Despite Senate President Andy Gardiner’s publicly expressed disinterest in seeing the Florida Legislature renew the Seminole Gaming Compact, there is behind-the-scenes progress being made by lawmakers and lobbyists determined to expand gambling in Florida.
House Majority Leader Dana Young, who has been tasked by Speaker Steve Crisafulli to be the House’s point person on gambling issues, says that she is actively conferring with other lawmakers and stakeholders.
“This is beyond three dimensional chess,” Young said on Monday. “This is three dimensional chess played on several boards at once. … This is easily the most complex issue the Legislature may deal with this Session.”
Young stressed that her priority is to do what’s best for the state’s interests, not any special interest’s wishes.
“This is an opportunity to have full, open discussions with all stakeholders about their vision for the future of gaming in Florida,” said Young. “Everything is on the table.”
Meanwhile, the Florida Senate, where its President has repeatedly stated that he is comfortable with seeing the Seminole Gaming Compact expire, preliminary work is underway on two fronts: one to renew the compact, the second a catch-all bill which could include any number of measures to consolidate and re-regulate Florida’s gaming industry. Neither of these bills is officially in the bill drafting stage, but lobbyists representing at least two different gaming companies confirm the bills are being written.
“Everything’s lining up … There will be a gambling bill this year,” said one prominent lobbyist with multiple gaming interests before the Legislature who asked to remain anonymous otherwise they’d be accused of “spiking the football on the 5-yard line.
But what that gambling bill (or bills) will look like is still anyone’s guess.
Rep. Young said its too early to discuss the details of any legislation because she and her colleagues are still gathering input from the multiple interest groups — from those looking to bring destination resort casinos to the state to the already existing parimutuel facilities.
However, by most accounts, the first step in the process is coming to terms with the Seminole Tribe. A source close to those negotiations, or lack thereof as the case appears to be, says that the Seminole Tribe has been missing in action lately.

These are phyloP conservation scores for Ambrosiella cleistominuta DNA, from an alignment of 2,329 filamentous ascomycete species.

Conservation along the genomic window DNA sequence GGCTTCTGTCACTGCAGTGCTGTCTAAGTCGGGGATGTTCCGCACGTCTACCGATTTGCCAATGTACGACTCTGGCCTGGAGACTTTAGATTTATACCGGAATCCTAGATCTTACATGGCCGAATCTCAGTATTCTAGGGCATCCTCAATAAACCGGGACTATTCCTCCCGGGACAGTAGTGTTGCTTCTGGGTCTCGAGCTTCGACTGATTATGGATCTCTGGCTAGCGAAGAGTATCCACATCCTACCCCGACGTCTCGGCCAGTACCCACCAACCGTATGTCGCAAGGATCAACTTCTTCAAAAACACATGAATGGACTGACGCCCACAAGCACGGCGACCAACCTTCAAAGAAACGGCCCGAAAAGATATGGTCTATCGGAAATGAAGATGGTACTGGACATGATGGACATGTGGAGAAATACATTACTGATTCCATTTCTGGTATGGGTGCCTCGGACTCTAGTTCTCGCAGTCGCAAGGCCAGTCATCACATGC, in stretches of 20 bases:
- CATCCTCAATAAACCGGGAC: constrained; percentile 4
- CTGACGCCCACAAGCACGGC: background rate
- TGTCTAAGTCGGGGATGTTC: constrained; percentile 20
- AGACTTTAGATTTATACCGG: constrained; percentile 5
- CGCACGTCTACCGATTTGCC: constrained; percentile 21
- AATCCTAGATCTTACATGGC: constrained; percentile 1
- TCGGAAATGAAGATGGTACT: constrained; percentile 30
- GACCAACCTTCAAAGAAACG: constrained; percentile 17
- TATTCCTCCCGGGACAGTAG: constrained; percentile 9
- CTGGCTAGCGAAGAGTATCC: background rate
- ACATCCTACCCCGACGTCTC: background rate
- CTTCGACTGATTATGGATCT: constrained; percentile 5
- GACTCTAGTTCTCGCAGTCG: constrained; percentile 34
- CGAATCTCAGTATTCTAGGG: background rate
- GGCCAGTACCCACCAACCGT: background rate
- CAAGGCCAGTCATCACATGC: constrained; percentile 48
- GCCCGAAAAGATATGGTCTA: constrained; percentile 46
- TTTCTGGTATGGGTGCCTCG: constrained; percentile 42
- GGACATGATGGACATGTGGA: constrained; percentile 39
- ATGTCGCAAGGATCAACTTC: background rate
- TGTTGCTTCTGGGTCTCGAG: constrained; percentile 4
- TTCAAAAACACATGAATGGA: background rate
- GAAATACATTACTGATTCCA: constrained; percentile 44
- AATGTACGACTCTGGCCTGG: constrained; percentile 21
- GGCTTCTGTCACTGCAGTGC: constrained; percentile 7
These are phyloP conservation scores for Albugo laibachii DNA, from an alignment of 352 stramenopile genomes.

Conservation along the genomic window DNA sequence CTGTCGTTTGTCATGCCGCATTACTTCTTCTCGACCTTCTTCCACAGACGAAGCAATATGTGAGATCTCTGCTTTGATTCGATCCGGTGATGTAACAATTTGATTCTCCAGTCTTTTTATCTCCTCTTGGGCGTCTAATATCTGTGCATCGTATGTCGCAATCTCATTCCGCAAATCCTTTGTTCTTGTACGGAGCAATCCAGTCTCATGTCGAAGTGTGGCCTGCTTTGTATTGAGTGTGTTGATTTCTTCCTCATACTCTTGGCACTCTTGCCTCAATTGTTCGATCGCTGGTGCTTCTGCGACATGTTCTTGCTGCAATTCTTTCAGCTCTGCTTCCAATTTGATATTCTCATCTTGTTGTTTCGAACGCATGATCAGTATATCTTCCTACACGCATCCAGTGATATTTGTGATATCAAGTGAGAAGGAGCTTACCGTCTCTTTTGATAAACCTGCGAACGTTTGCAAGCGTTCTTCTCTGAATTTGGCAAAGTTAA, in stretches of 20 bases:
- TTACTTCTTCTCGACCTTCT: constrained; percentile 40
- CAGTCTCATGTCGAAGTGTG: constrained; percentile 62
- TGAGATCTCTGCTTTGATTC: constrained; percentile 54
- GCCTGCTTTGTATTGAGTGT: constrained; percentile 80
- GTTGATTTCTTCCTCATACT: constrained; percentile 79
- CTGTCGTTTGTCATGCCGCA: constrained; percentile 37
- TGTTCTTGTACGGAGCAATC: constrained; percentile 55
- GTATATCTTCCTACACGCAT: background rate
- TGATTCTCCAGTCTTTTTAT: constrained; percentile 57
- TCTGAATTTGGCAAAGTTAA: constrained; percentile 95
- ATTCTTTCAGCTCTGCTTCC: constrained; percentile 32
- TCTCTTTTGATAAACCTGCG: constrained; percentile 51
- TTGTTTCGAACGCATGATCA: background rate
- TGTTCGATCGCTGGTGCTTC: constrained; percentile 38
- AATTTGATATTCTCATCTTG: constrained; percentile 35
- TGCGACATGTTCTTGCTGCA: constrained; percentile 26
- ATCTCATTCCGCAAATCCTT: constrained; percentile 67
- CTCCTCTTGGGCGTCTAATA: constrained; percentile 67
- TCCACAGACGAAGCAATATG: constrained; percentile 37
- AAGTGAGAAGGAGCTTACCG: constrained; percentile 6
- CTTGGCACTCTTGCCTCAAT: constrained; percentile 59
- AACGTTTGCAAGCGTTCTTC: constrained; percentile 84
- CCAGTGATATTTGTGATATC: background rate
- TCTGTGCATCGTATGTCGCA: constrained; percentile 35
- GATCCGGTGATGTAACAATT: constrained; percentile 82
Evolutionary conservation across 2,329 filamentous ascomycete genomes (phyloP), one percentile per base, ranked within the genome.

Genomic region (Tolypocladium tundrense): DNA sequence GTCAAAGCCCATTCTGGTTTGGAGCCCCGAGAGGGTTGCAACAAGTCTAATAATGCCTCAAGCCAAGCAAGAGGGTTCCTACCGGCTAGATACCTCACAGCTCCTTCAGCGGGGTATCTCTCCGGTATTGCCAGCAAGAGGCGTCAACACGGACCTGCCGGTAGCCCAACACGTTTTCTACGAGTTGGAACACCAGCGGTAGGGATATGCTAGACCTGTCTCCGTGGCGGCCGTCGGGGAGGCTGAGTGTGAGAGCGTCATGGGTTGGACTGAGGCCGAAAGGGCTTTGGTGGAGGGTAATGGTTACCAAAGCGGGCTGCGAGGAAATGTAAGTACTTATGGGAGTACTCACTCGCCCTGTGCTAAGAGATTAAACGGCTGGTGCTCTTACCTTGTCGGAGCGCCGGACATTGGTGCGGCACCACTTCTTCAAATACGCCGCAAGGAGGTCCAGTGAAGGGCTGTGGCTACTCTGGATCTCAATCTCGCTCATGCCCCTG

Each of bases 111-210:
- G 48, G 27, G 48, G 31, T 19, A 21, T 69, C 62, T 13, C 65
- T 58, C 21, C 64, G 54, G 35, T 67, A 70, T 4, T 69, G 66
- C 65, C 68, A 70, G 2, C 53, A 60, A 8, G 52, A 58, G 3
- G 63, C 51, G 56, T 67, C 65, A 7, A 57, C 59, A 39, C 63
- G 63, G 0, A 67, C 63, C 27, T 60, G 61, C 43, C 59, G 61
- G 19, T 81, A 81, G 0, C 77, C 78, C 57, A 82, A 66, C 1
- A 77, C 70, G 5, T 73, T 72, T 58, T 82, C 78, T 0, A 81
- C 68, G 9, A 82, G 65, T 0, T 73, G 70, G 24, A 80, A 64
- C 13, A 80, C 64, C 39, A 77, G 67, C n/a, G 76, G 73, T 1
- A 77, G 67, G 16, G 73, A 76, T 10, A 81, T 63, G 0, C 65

It’s thought that the Tribe may be misplaying its hand. Recent comments by the Tribe’s attorney, Barry Richard, are not sitting well with some lawmakers who took them to be counterproductive.
Richard told Tribune/Scripps that the Seminoles have legal grounds to keep offering card games, compact or no compact.
“It’s a good question, but the tribe would take the position they can continue” to offer card games, Richard said in an interview. “They’re also not looking to be in an adversarial position with the state. This agreement certainly has been lucrative for all involved.”
On the delay strategy, lobbyist Nick Iarossi, whose firm Capital City Consulting represents Las Vegas Sands, believes it is history repeating itself.
“I don’t believe the Tribe is going to remove its table games if the Legislature allows the compact to expire,” said Iarossi. “Some legislators believe the compact expiration will create leverage. I believe the legislature will be in the same position they were five years ago having to negotiate a compact with a party that has nothing to lose.”
Continued Iarossi, “The time to act is now before the compact expires and negotiate a deal that allows for a competitive market with a destination resort in South Florida.”
The 2010 compact approved by the Legislature allowed the tribe to gain a virtual monopoly on slot machines outside of South Florida and gave them table games such as blackjack at most of their facilities. But key portions of the deal expire this summer unless the tribe and the state craft a new agreement.
Under Florida law, dog and horse tracks and jai-alai frontons can also offer poker. Those in Broward and Miami-Dade counties can have slot machines.
The Seminoles, under their agreement with the state, can also offer card games like blackjack and baccarat at five of their seven establishments, including its Hard Rock Casinos near Fort Lauderdale and Tampa.
But games such as craps and roulette, two popular games in Las Vegas, are illegal everywhere.
The Rick Scott administration began gearing up for negotiations with the Seminoles in late 2013, hiring outside lawyers to assist them in talks over whether to extend the existing compact between the tribe and state.
Scott‘s staff nearly reached a multi-billion dollar deal with the tribe that would have allowed it to add roulette and craps at its South Florida casinos, documents obtained by The Associated Press show.
The deal was scuttled last spring amid resistance from state legislators.
Material from the Associated Press was used in this post.